When it comes to choosing the perfect wedding date, many eco-loving couples are opting for Earth Day.
Take Enie and Marc Hensel, marine ecologists who tied the knot in St. Augustine, Florida, on Earth Day in 2017.
"We are both passionate about the coasts... as they are valuable, beautiful, and under threat," Enie Hensel told, "Good Morning America." "So, when we started to plan our wedding, we really wanted to find a way to include these unique places with our friends and family."
In honor of Earth Day, which falls on April 22 this year, three couples shared how they pulled off or plan to host the perfect green wedding.
Use your natural surroundings
Enie and Marc Hensel got married near a salt marsh under a live oak tree with Spanish moss dripping off of it.
"We chose this scenery and this day as a way to share our love and respect for nature with our close friends and family," Enie Hensel said.
The Hensels took it a step further and made sure their registry had some eco-friendly guidelines. They requested locally sourced products, items that were reusable and tried to avoid anything plastic.
Ditch the straws
"Straws are a one-time use item made of plastic for convenience, and they create an incredible amount of plastic debris for our lands and oceans," Enie Hensel said. "The stainless steel straw is a good example of a super small change in your daily life that can make quite a difference for the world."
What about tapioca flowers?
They avoided floral arrangements and, instead, incorporated native plants. Enie Hensel's bouquet consisted of sola wood flowers. Sola wood is made from the tapioca plant, which can grow in areas that receive very little water, making it very sustainable.
Their centerpieces were a shining example of a do-it-yourself, eco-friendly arrangement.
"[We] put on our marsh boots, waded out into the mud and took a few plant and flower clippings from a nearby salt marsh," Enie Hensel explained. "We also incorporated clippings from a large, fishing ghost-net ... My aunt found one about 100-feet long, and we thought of a way to reuse and re-purpose this 'beach trash.'"
The Earth Day theme didn't stop at just flowers. Each guest got real plates and mason jars to use.
Choose glassware over plastics
"Our reception food was all locally sourced and sustainably caught," Enie Hensel said. "We had a low country boil for our main course. The cocktail hour had a fish dip, pickled okra, and fruit."
They even placed recycling bins next to the trash cans to encourage people to be greener. They gathered the recyclables after the reception and took it to a nearby recycling center the next day.
They tried to pay-their-knowledge-forward by posting a sign listing 10 things people could do to be more eco-friendly. Some of the suggestions included skipping the bag at a grocery store or being more mindful of the type of seafood you're eating.
"Earth Day is about appreciating the beautiful, fascinating, complex and diverse habitats and ecosystems that we have on this globe," Enie Hensel said. "Earth's ecosystems are much more than a landscape or seascape to simply look at."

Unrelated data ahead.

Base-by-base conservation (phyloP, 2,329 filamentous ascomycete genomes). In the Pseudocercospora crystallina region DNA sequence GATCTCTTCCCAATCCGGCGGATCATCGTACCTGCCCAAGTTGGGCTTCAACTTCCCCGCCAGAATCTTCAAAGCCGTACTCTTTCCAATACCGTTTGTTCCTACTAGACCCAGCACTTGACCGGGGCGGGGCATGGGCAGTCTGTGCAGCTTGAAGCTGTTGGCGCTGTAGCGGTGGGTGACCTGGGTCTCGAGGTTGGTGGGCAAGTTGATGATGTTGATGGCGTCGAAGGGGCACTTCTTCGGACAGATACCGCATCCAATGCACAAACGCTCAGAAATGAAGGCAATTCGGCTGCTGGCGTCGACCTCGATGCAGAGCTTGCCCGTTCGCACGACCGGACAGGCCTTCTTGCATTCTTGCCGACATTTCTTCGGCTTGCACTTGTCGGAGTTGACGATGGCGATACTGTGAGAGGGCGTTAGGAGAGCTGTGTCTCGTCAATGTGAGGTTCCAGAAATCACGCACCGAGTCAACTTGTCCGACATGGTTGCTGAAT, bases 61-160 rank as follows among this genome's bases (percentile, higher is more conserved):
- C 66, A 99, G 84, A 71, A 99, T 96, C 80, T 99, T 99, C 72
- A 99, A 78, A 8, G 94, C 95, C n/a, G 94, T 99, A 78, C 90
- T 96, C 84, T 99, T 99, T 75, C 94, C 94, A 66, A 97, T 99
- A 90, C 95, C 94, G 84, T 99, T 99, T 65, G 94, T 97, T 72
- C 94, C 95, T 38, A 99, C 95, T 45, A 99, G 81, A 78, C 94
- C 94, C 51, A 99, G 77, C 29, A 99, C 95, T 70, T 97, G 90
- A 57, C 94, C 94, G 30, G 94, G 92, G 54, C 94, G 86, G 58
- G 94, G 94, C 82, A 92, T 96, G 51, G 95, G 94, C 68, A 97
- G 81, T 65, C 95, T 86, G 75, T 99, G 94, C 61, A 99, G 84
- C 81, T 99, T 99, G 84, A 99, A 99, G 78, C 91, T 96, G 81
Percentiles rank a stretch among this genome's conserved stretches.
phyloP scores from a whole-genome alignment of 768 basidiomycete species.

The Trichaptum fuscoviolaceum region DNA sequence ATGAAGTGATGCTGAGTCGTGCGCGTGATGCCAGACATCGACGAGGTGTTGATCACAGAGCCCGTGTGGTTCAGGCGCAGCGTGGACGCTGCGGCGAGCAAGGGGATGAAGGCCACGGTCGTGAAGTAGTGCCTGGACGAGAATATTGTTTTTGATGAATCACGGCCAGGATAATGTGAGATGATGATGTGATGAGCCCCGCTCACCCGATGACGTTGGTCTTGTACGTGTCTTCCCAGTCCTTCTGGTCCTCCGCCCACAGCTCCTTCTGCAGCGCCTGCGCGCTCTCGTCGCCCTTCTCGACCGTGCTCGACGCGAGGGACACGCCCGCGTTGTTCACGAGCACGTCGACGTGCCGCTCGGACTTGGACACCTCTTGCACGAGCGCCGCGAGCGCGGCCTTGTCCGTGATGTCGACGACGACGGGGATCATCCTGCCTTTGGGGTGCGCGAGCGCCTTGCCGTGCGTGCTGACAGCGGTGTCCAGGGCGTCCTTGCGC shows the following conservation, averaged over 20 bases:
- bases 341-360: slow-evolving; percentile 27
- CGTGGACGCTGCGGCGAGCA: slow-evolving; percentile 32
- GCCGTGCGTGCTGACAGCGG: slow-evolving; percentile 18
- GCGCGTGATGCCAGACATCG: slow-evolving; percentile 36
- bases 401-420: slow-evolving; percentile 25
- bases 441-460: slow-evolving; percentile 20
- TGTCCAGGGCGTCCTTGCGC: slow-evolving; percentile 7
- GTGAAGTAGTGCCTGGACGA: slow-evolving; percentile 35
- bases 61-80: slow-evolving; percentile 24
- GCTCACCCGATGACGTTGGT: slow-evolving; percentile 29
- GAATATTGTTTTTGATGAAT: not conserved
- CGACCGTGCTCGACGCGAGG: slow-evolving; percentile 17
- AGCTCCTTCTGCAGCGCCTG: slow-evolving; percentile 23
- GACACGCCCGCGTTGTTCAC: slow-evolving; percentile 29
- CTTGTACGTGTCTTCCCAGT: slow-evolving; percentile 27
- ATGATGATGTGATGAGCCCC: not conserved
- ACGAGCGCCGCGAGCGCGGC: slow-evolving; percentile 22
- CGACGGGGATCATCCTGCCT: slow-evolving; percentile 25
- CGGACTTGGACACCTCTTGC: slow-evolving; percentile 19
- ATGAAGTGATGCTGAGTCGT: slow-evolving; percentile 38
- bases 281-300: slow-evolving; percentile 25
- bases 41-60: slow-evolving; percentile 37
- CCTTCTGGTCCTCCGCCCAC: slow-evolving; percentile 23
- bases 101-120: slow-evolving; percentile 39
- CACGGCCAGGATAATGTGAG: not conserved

"Nature provides us with food, water, medicines, cleans our air and water, protects us from storms, etc. Earth Day gives us a great opportunity to take a step back to appreciate how unique this planet is, how valuable it is to humans, and how important it is that we protect it," she said.
The Hensels are not alone in their love of Earth Day.
’Everything is better outside’
Sarah Williams and her now-husband Kaleb Williams got married on Earth Day last year in Wimberley, Texas, but their decision stemmed from their vision of an outdoor wedding in a magical forest.
"We knew we wanted a spring wedding and to have [the] ceremony and reception outside with lots of trees and water," Sarah Williams told "Good Morning America." "We chose an outdoor wedding because everything is better outside. It's a more peaceful and spiritual environment than any four walls could provide."
They used an environmentally conscious caterer, compostable plates and cutlery, and composted food waste after the event. They gave potted herb plants as wedding favors to their guests.
She said they had dreamed of a "woodland fairy" theme, with blue bridesmaid dresses, plants as favors and even a butterfly release during their ceremony.
"Earth Day was just so perfectly meant to be [our] wedding date," Sarah Williams added. "It complemented [our] vision so completely, there was absolutely no other choice."
She said Earth Day is very important to her and she tries to honor it annually.
"I find that Earth Day is a perfect occasion to take time to reflect on what Mother Nature has given to us," Sarah Williams said. "To celebrate our green spaces, rivers, and springs, to think on what more I can do to give back. And now, it's also my wedding anniversary!"
David Ruiz and Samantha Mills are getting married on Earth Day this year
Mills is a registered nurse and has done a great deal of community service around the globe, so she felt like Earth Day was the perfect day to get hitched.
"I've done mission trips, medical brigades and tons of volunteer time to help people with the hopes that people will help people and, essentially, help the Earth," Mills told "Good Morning America." "David and I are huge on community service and giving back to the community, people, our surroundings and the Earth. Earth Day this year will be even more special because, now, I'll have someone to share it with forever!"
Their table linens are pre-used and they only chose locally grown flowers for their arrangements, which they plan to donate to a rehab and health care nursing facility where Mills used to work.
Donate the flowers afterward
"I am going to bring the flowers to each of the residents," Mills said.
Earth Day weddings are all about paying it forward and paying respect to the beautiful planet on which we live.